Northern Territory police are searching rugged bush near Darwin for a man accused of killing and beheading a reclusive 54-year-old named Ned Kelly.
Tactical response officers, dogs and a helicopter equipped with a thermal imaging system were hunting Jonathon Andrew Stenberg, 56, in the Berry Springs area south of Darwin in what police described as a "needle in the haystack proposition".
Police have sealed off a 45sq km area and, after lifting an earlier ban on locals returning to their homes, have urged vigilance and cautioned against using rural roads.
Stenberg, a former Defence Force member, is believed to be armed.
Northern Territory Police Commander Richard Bryson said the hunt was extremely dangerous for his officers.
"They are actually blindly searching on the ground for someone who has recently shown a demonstrated propensity to engage in extreme violence," he said.
"Make no mistake, this is a very serious situation. In policing terms, this is as serious as it gets."
Last week Stenberg is reported to have walked into the Broadwater Hotel in the small sugar town of the same name near Evans Head, New South Wales, and asked publican Dave Raymond about Kelly.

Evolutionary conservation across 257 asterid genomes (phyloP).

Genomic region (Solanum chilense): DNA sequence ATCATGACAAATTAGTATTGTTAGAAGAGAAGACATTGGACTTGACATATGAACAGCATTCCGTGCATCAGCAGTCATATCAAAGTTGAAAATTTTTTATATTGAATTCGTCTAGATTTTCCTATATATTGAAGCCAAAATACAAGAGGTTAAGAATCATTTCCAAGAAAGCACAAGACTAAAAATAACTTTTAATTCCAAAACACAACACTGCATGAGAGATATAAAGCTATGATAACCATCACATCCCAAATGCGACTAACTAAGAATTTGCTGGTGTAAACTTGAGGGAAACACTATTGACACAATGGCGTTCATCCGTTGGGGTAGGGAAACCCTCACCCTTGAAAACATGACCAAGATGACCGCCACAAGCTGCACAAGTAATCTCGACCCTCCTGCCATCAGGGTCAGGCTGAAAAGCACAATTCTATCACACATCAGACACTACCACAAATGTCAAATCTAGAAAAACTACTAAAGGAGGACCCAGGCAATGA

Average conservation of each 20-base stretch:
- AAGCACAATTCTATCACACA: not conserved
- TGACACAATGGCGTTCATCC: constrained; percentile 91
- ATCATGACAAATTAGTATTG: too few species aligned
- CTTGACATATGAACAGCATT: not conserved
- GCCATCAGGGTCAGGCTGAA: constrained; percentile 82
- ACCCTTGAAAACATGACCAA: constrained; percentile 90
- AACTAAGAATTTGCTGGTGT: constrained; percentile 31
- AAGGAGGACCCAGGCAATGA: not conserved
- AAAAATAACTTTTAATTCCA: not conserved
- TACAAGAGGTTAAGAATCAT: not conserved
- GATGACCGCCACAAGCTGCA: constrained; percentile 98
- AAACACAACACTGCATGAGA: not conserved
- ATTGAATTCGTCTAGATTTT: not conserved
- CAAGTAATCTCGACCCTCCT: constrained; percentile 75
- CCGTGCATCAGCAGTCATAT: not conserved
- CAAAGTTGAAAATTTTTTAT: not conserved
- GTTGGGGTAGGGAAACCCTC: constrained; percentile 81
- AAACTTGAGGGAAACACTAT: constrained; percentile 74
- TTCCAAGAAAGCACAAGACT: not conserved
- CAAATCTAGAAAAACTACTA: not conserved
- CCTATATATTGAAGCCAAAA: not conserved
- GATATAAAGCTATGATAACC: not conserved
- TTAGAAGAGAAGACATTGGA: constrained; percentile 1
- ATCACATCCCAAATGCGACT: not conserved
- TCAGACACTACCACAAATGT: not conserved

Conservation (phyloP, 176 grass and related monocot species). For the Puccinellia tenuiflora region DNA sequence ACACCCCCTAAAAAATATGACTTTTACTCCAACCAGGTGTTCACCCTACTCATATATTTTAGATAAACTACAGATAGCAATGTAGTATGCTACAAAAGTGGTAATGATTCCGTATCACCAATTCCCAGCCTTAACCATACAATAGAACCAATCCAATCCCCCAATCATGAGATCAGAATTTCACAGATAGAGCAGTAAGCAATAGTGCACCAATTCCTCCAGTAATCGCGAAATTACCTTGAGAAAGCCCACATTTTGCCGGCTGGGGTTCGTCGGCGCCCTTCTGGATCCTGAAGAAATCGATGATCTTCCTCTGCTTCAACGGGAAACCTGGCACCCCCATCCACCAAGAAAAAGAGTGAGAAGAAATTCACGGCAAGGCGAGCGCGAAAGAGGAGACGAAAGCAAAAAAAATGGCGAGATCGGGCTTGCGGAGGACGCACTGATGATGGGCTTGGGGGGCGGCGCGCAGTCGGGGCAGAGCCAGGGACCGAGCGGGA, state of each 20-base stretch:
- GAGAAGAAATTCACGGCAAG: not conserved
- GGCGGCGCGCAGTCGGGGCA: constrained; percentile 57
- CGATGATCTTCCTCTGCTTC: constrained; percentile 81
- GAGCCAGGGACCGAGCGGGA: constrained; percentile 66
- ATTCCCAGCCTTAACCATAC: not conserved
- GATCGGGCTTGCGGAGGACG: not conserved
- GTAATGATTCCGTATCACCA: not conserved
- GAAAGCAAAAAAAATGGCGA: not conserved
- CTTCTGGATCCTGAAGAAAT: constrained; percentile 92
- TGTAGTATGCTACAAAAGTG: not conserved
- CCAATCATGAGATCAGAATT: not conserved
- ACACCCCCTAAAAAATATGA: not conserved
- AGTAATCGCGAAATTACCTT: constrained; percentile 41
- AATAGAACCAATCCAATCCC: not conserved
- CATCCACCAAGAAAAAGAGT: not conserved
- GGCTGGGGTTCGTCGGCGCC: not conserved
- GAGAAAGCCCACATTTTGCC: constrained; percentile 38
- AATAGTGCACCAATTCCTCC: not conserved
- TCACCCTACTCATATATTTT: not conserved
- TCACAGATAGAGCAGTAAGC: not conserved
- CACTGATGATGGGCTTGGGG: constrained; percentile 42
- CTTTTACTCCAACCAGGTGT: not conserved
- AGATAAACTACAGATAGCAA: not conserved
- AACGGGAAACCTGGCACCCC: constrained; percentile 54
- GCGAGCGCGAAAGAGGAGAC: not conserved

Four days later a friend told police he was worried about Kelly and when police called at the dilapidated home he had been trying to sell for a year they found him dead of multiple wounds and decapitated, with a hat placed where his head should have been.
The killing shocked Broadwater. Unlike his bushranger namesake, Edward "Ned" Kelly was known as a gentle man who kept largely to himself. He was a keen fisherman who locals said was also a talented artist.
A woman who had been given a place to stay by Kelly when she left home, and who looked after his River St house in the early 1990s, told the Northern Star he was a "quiet, gentle soul".
"Ed kept to himself all the time," she said.
"He only went to town to get his bread and milk, so for this to happen is totally out of character."
Although not known to have links in the Northern Territory, Stenberg drove to Darwin and hid his vehicle in bushland, leaving a rifle, clothing and other personal effects behind as he fled into rough country.
Police believe he is still armed with a handgun.
Bryson said it would take time to find Stenberg.
"It is heavy bush country where the vehicle was abandoned," he said.
"It was a lucky break to locate the vehicle as quickly as we did. But [tracking] a single individual making their way in that bushland is akin to the needle-in-a-haystack proposition."